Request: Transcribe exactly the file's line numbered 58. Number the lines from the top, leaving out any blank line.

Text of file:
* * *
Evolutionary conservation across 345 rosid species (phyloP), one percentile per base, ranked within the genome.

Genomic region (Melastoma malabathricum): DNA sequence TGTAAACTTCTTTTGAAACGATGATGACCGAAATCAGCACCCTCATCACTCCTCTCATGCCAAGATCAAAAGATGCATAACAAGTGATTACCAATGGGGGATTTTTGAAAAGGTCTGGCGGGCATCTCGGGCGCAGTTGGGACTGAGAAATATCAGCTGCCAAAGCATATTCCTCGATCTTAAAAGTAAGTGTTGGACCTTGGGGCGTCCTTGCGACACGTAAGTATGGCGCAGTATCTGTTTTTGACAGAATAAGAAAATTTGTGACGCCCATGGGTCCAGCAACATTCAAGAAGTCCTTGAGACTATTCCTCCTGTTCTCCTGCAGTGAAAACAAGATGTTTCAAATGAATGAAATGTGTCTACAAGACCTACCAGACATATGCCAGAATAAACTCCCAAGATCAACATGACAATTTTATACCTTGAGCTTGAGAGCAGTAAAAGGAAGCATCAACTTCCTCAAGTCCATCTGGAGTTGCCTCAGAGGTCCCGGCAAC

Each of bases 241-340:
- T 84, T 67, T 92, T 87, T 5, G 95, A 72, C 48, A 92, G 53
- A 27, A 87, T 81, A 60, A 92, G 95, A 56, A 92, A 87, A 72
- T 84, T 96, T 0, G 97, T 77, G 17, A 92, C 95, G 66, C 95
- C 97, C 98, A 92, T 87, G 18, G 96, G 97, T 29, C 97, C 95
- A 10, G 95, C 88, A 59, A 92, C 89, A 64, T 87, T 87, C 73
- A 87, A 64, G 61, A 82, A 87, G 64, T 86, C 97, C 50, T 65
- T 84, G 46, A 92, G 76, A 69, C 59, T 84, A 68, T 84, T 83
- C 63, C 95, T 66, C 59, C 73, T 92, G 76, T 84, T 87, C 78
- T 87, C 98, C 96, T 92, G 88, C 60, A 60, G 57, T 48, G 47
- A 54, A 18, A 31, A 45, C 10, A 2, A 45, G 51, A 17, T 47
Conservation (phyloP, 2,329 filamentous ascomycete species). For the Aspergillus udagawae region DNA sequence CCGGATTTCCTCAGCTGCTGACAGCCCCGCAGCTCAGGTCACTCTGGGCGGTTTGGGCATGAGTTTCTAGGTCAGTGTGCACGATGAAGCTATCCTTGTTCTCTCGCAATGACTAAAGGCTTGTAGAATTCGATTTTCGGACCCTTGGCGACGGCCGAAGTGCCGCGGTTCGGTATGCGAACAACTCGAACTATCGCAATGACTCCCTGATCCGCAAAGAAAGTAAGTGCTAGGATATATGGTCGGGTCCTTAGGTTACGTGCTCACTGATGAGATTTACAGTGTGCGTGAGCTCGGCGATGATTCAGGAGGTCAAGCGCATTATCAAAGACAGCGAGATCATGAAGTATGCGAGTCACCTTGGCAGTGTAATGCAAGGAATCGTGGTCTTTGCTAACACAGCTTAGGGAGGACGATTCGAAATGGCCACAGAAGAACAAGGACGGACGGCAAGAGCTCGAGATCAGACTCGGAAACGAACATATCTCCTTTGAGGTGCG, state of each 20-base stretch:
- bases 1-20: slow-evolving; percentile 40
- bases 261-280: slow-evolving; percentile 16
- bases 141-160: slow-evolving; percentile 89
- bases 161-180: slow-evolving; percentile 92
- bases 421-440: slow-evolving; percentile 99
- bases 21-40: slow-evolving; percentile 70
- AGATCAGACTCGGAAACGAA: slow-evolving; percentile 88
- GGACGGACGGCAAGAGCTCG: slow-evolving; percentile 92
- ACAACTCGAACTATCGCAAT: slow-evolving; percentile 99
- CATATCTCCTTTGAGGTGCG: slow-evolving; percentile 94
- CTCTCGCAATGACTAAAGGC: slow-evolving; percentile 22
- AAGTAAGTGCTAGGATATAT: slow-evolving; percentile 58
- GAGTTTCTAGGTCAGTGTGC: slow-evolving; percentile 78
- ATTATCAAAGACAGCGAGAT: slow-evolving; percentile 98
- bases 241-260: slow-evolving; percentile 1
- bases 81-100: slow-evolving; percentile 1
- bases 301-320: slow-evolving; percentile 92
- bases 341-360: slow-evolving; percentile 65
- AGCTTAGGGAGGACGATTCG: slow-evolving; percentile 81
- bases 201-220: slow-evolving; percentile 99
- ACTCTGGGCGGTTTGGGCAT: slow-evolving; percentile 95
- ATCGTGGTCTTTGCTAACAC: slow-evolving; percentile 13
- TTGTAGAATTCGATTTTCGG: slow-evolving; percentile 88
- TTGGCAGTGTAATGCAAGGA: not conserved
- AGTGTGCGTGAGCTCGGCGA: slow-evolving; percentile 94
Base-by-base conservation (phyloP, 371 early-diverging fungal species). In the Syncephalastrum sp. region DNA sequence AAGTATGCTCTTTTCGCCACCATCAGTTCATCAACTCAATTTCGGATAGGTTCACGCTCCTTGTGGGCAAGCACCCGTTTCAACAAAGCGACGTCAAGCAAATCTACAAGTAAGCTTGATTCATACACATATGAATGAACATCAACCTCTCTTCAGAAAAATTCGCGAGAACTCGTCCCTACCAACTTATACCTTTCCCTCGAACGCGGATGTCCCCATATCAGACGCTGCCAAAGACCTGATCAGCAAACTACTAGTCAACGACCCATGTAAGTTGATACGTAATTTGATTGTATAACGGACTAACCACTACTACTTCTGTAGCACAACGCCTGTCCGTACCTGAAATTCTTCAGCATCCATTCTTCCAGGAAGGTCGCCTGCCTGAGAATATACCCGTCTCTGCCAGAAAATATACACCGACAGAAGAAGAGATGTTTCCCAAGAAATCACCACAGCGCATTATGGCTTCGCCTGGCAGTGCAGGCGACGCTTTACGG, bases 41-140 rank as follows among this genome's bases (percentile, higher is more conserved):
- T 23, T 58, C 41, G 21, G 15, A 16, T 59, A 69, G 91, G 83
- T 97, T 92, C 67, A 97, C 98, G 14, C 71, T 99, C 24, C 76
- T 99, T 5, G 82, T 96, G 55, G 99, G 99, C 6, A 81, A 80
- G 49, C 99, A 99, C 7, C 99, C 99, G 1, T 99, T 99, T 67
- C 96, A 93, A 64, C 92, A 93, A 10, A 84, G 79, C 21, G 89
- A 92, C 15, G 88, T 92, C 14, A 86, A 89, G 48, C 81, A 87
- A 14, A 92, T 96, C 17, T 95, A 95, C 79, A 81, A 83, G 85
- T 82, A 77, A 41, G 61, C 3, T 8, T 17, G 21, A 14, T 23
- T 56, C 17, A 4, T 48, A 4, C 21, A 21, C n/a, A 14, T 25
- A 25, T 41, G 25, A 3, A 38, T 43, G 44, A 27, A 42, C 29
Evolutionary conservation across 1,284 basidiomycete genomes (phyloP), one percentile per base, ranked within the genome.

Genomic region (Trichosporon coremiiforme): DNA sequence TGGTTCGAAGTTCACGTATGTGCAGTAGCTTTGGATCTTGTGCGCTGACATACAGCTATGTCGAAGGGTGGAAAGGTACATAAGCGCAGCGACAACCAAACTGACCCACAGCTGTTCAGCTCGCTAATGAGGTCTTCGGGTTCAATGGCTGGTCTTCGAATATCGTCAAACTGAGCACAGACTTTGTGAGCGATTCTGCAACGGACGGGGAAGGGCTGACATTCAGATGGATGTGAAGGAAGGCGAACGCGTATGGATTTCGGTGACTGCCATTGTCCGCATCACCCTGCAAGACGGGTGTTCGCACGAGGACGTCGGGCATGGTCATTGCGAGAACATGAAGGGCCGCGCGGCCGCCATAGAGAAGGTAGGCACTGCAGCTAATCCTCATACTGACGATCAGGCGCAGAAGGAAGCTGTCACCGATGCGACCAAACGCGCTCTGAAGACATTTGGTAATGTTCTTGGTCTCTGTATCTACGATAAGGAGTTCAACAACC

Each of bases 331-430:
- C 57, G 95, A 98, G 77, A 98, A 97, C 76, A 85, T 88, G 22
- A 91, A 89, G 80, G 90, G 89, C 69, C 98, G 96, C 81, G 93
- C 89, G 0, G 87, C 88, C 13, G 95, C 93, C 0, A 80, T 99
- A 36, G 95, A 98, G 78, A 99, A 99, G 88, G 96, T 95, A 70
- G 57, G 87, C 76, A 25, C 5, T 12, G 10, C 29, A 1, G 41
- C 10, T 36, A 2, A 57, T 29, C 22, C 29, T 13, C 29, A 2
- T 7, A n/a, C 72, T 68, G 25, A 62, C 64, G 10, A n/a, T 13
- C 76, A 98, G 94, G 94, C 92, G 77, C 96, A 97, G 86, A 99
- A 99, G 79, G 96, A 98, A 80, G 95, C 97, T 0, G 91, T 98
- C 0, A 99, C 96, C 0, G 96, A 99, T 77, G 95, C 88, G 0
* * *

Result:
- G 57, G 87, C 76, A 25, C 5, T 12, G 10, C 29, A 1, G 41